for (let i = 1; i <= 3; i++) {
  console.log(student[`subject${i}Mark`]);
}

Above code will output 92, 89, 91 in different lines. Here we used template literal string inside bracket notation.

Reading non-existent property

Say we have an object car with two properties model and year.

const car = {
  model: "Mercedes GLS",
  year: 2019
};

Now we are trying to get the value of a property color which is not in car object. Will it throw an error? No. Instead it will return undefined.

console.log(car.color); // undefined

Setting Object Properties

We saw that we can read properties of an object either using dot(.) operator or using bracket notation[]. We can use the same operators to add / edit properties of an object. Here, we have an object car.

const car = {
  model: "Mercedes GLS",
  year: 2019
};

Adding new property

In JavaScript, we can dynamically create new properties or methods for an object. It can be done by just setting it. In car object, there is no color property. We can create it by just setting color property.

car.color = "Black";

Now the car object looks like:

{
  model : "Mercedes GLS",
  year : 2019,
  color : "Black"
}

In the above code, we created a new property color using dot(.) notation. Instead, we can also create a new property using bracket notation[]. Here is how it is done.

car["color"] = "Black";

Updating existing property

When we set a property of an object that does not exist, that property is created. If that property exists, then the value of that property is updated. In our car object, the model and year property exists. The value of year property is 2019. Now we are going to set the value of year property with a different year.

car.year = 2020;

Now the year property is updated. Now the car object looks like:

{
  model : "Mercedes GLS",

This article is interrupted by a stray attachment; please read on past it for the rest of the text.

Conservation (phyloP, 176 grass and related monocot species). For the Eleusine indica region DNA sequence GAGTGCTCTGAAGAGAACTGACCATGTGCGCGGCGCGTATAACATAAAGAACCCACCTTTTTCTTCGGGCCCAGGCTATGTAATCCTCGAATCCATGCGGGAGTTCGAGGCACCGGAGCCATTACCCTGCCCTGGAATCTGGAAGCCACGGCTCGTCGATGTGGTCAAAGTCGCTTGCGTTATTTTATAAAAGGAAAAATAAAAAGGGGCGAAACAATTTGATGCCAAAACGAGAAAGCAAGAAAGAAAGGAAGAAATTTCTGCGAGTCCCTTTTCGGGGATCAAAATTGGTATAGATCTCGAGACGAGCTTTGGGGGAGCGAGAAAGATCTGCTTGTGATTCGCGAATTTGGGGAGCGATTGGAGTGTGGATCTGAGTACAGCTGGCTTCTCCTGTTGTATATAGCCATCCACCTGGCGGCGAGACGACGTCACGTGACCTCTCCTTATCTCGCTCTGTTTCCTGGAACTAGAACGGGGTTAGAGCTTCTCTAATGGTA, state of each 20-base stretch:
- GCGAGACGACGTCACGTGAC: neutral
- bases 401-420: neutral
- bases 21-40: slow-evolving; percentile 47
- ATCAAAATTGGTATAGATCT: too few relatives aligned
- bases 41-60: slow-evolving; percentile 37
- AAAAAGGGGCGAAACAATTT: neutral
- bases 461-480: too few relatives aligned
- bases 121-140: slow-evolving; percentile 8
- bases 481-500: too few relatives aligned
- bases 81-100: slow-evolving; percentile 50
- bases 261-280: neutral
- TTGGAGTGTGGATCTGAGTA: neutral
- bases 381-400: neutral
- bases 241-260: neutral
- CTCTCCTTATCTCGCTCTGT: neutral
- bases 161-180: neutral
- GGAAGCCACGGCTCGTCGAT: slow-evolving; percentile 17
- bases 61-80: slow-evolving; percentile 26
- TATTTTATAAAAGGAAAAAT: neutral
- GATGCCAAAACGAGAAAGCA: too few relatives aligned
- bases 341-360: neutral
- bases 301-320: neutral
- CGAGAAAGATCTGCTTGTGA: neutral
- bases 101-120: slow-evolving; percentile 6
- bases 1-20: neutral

year : 2020
}

As in the case of creating a new property, we can also update a property using bracket notation[].

car["year"] = 2020;

Note that when we used bracket notation, year is wrapped in quotes to form a string literal. If we use it without quotes, JavaScript engine will consider it as a variable year and will try to resolve it.

Using bracket notation[] to handle dynamic keys

We can use variables inside bracket notation. This can come handy. We have a student object here.

const student = {
  name: "David",
  age: 33
};

What if the student "David" have a unique property dreamingAbout? How can we add that?

let dynamicProperty = "dreamingAbout";
let dynamicValue = "Riding Mercedes GLS AMG";
student[dynamicProperty] = dynamicValue;

See how we used variables to add a key value pair for an object. This can be achieved only using bracket notation[]. Now the new property is ready to use.

console.log(student.dreamingAbout); // "Riding Mercedes GLS AMG"

Objects are mutable

Objects are mutable and are manipulated by reference rather than by value.

var x = {
  name: "Apple",
  color: "Red"
}
var y = x;
y.color = "Green";
console.log(x.color); // "Green"